A Chat With Producer/Musician/Studio Owner Mike Stevens

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Several years ago, while in search of a new drummer, I was given Mike Stevens’ name by both a band mate and a producer. It took some time to reach him because he was busy playing so many other sessions and gigs. After playing one show together I understood why: he’s both a rock solid and versatile drummer and easy to work with. I’ve since worked with Mike on a number of recordings and he’s since opened his own recording studio, Lost Monkey, in Hayward, CA. In between his sessions, he answered some questions about his approach to recording.
Q: What makes a great recording session? What ingredients have gone into your favorite and/or more successful sessions?

MS: What I’ve noticed is that it’s all about the performer getting out of their own way. It seems like I’m always hearing from people [how] they love so much about their iPhone rehearsal recordings, and when they step into the studio to record things more cleanly, they don’t like it.


I know it’s not because the equipment in the studio makes them sound worse. What I’ve learned from my own experience and from working with other artists is that there’s this mental switch that happens when you step into the studio. There’s a lot riding on it. We put expectations on our performance and the outcome… often times an artist is thinking about trying to recreate that magical rehearsal session. To me, that breaks the performance because that’s the opposite of the mindset you were in when that magical rehearsal happened. You were just there… doing your thing… no expectations… no pressure. I honestly believe that when you can step into the studio with that attitude, you are closer to where you need to be to get that magical take. When you can’t, you just push yourself farther from it.

Q: How important is gear? Do you have any preference or thoughts on vintage vs. modern gear? As you set up Lost Monkey, what were must-haves and why?
MS: Gear is important to the point that you need something to record with and on to. Aside from that, there have been many great recordings made with gear that most audiophiles and engineers would laugh at. It kind of goes back to the performance attitude I mentioned before. That is far more important to me than gear. [It’s] important to remember that most music listeners aren’t musicians or even hard-core audiophiles.


They want an emotional connection to a song … and they often can’t even say specifically why they do or don’t like a particular track. I believe the delivery and songwriting is what pulls them in … not the tones. After all that, different gear just gives you different colors to paint the music … and those colors range from vintage to modern to lo-fi to pristine. For example, with all the nice mics I have to put on drums, sometimes I reach for the old rotary phone handset I have wired up as a microphone. It sounds like total lo-fi shit when you listen to it alone, but when you blend that with the other drum tracks it can give the drums the right amount of edge they need for a particular song. I really like having variety. I often pick up things as I come across them.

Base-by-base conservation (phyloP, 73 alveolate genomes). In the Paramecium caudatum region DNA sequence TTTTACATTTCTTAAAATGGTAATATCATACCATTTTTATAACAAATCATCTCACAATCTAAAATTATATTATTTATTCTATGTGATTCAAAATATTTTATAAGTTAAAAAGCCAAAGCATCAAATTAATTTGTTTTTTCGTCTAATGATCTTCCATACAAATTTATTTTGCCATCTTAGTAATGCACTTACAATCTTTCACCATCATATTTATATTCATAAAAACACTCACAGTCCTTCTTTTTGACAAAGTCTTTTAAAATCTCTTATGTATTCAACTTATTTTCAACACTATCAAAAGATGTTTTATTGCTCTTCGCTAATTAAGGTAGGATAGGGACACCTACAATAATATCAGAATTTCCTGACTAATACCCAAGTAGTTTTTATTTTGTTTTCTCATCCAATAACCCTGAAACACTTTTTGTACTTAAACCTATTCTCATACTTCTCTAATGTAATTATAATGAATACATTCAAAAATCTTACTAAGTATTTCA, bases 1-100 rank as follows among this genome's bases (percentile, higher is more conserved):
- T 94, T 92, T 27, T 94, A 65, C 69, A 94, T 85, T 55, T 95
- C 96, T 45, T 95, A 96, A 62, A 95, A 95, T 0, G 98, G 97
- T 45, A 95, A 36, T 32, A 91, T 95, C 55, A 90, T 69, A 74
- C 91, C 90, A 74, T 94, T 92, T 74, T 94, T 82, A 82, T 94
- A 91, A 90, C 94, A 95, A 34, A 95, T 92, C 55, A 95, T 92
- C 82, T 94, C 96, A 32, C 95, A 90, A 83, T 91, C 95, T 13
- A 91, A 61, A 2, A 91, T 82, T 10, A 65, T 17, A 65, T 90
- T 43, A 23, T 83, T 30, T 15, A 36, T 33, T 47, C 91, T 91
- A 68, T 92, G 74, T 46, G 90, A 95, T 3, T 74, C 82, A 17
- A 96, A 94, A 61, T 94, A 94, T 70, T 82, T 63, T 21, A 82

My main must have for Lost Monkey was as many input tracks as possible so I could record bands live… to get that nice, tight energy. I’m running 16 simultaneous inputs using a Digi002 with an ADAT expansion. I have an 8-channel Tascam board that I use for preamps going to the ADAT and a few nice tube preamps I can use as well. I like the set up. It does well… would it be different if I had an unlimited budget? Absolutely. I’d probably have a 24 track tape machine and a vintage analogue console and preamps coming out my ears, because I personally like the colors that kind of gear brings… but I’d also keep my current stuff on hand. I like options.

Q: What producers and/or studio owners have particularly inspired you?
MS: I’ve been on a lot of sessions… on both sides of the mixing console. Through that I’ve seen it go down so many ways. I’ve found that there’s something to take away from every experience, whether it’s a new way to do something or a how not to do something.

Honestly, every single producer, engineer, studio and artist has taught me something. I observe and absorb a lot. I try to take everything in and incorporate it into what I’m doing. I find most of my inspiration [from] producers and studios that lean a little more towards that old school approach to recording. You know, getting a track down before you beat it to death and strip any and everything human out of if. I like it when a producer let’s the recording breathe instead of beating it into submission. A song is a living thing after all, and always serves you best when you let it be what it’s trying to be.

Q: Other than artists you’re recording and/or playing with, what/whose music are you listening too? Could you name three of your favorite albums of the past decade and why?
MS: I listen to everything… almost. And I listen to different things in different ways. I like that 10 people hearing the same song can hear 10 completely different things. Sometimes I listen to albums for the production. Sometimes I’m studying the drummer and sometimes I actually just like the song.


I really like Wilco’s production style and the chances they take in that respect. Glenn Kotche is an incredibly creative and tasteful drummer. Their latest album “The Whole Love” is great and I enjoyed listening to it from all those different angles. Also, I’ve been checking out Adele recently. She’s obviously an amazing singer and I find some of her less standard arrangements really refreshing. Again, I pull inspiration from all sorts of places. I can learn a lot from a song I don’t even really like.

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